We use signaling theory to explain how new ventures effectively signal future prospects to acquire external resources. Based on a sample of 235 new ventures drawn from a unique dataset combining multiple sources, we examine the signals of founders’ human capital (i.e., education, industry experience, and founding experience) and investor prominence and their influence on the amount of external funding received across two stages of venture funding. We find that founders’ founding experience and education have the greatest effects for acquiring first-round financing, but in later stages, only the signaling effect from education remains. Furthermore, we find important interactions between founders’ human capital and investor prominence in the second round of funding. By utilizing lagged funding information, we show that different types of signals have a dynamic and temporal impact on new ventures’ resource acquisition, including the persistence of some signals and the temporariness of others.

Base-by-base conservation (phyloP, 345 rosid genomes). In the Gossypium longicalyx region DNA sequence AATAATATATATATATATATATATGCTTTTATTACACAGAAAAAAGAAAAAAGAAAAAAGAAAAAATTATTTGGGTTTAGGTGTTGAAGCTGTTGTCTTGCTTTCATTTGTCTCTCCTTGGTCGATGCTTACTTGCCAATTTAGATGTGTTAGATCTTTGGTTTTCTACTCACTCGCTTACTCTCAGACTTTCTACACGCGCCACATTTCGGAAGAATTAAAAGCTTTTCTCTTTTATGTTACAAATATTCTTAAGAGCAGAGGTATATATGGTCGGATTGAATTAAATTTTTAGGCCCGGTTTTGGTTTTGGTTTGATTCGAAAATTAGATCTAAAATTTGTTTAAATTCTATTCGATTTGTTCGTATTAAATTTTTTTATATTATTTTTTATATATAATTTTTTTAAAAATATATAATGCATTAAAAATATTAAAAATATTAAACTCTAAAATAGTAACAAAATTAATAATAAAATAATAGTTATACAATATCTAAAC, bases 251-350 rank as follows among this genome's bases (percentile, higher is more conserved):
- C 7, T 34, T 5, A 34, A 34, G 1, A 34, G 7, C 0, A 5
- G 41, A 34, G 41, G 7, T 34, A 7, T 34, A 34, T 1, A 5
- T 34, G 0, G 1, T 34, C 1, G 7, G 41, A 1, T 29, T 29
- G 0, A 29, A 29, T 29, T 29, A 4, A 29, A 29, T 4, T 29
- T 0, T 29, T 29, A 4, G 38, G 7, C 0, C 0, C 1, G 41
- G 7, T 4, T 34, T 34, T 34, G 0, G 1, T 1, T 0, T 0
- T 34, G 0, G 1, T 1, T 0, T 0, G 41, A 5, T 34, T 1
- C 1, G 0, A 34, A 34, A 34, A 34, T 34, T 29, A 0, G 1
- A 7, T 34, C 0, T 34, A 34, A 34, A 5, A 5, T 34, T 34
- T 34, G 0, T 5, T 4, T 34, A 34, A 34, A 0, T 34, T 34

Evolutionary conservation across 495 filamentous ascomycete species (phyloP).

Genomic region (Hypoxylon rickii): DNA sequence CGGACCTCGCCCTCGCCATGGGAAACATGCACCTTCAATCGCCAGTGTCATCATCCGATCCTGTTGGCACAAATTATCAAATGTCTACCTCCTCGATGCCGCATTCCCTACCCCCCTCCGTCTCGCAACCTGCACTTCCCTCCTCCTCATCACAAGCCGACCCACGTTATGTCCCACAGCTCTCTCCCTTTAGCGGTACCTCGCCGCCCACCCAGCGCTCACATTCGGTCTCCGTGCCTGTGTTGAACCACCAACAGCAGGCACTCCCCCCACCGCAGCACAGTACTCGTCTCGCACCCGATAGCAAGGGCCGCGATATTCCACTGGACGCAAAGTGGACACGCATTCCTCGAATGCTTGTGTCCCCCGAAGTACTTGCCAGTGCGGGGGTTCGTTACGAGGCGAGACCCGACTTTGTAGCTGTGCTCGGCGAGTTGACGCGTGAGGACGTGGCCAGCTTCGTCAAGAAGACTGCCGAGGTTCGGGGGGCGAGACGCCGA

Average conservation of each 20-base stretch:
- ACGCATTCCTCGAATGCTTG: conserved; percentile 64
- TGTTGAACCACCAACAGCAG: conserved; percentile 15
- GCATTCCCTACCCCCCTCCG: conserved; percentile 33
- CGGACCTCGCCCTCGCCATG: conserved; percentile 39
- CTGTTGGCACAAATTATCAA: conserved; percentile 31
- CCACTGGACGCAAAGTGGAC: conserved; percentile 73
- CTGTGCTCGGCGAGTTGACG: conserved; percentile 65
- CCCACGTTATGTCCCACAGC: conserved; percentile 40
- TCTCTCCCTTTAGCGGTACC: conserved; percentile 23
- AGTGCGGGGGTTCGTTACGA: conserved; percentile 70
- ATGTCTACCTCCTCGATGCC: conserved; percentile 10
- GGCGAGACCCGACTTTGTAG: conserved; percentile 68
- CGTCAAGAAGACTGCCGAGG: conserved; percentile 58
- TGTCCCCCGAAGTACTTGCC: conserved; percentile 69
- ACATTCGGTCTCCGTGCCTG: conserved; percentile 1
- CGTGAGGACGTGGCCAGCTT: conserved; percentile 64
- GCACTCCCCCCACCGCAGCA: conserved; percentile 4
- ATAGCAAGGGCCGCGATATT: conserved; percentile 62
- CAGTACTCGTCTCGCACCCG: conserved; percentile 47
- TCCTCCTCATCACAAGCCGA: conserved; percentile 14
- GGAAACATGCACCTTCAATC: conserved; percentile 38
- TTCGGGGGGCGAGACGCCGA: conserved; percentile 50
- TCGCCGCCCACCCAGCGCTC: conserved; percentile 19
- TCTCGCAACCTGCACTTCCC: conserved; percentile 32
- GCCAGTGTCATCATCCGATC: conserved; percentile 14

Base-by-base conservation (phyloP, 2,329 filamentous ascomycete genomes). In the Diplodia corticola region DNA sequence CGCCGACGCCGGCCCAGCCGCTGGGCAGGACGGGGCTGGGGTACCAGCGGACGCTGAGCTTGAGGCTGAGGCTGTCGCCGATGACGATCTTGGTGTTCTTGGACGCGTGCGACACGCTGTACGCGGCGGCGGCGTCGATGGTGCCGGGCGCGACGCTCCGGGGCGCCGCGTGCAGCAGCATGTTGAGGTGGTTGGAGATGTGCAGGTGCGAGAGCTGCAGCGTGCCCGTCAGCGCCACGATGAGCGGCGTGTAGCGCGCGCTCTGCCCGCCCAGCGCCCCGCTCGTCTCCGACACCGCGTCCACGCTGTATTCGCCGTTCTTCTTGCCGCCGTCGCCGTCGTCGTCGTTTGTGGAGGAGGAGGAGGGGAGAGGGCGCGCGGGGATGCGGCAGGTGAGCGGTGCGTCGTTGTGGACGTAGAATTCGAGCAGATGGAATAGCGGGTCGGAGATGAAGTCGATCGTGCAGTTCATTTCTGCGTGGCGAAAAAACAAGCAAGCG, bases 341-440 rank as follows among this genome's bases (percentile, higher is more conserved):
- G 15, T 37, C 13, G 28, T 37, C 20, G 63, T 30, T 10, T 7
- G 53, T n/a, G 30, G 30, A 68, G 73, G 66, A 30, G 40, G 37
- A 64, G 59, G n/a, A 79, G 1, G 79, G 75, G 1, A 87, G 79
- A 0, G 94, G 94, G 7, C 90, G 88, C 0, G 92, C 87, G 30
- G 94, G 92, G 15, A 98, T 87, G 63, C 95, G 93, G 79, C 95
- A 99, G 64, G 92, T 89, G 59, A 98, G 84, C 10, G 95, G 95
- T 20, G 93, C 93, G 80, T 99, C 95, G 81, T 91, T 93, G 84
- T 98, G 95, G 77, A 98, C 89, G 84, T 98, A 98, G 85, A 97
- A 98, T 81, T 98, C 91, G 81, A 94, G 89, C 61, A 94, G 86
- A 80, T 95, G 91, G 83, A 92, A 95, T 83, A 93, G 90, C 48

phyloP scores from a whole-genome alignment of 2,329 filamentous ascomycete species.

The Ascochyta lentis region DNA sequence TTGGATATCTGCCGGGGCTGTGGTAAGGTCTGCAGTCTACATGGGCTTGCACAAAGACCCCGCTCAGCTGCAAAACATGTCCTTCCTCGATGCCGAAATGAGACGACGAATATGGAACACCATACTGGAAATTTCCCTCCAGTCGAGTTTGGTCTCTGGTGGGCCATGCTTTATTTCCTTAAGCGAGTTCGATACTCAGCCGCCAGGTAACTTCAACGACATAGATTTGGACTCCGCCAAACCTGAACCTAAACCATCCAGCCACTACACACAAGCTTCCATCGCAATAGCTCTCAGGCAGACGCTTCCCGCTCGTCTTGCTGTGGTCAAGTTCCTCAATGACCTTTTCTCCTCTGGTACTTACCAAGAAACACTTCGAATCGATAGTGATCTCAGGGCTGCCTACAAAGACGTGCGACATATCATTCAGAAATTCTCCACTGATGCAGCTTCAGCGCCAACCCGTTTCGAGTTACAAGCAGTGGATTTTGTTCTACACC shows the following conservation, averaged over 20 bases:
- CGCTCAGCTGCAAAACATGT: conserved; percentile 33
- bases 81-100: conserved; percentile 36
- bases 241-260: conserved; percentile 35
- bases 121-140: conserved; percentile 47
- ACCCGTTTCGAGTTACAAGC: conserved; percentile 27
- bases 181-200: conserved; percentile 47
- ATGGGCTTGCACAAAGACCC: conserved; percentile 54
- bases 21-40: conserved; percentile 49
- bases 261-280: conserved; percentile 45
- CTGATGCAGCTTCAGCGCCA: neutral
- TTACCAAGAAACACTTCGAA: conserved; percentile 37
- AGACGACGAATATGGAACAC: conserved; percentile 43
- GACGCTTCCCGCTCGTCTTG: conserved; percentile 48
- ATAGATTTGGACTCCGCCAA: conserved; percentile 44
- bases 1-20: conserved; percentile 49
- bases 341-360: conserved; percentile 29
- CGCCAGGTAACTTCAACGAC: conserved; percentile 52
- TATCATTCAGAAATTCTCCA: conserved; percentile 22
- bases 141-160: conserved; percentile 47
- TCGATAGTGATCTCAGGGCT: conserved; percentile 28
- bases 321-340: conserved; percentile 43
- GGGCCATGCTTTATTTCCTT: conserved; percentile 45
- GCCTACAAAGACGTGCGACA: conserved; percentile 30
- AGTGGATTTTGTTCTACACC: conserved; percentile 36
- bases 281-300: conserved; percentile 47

- Human capital
- Investor prominence
- Resource acquisition
ASJC Scopus subject areas
- Business and International Management
- Management of Technology and Innovation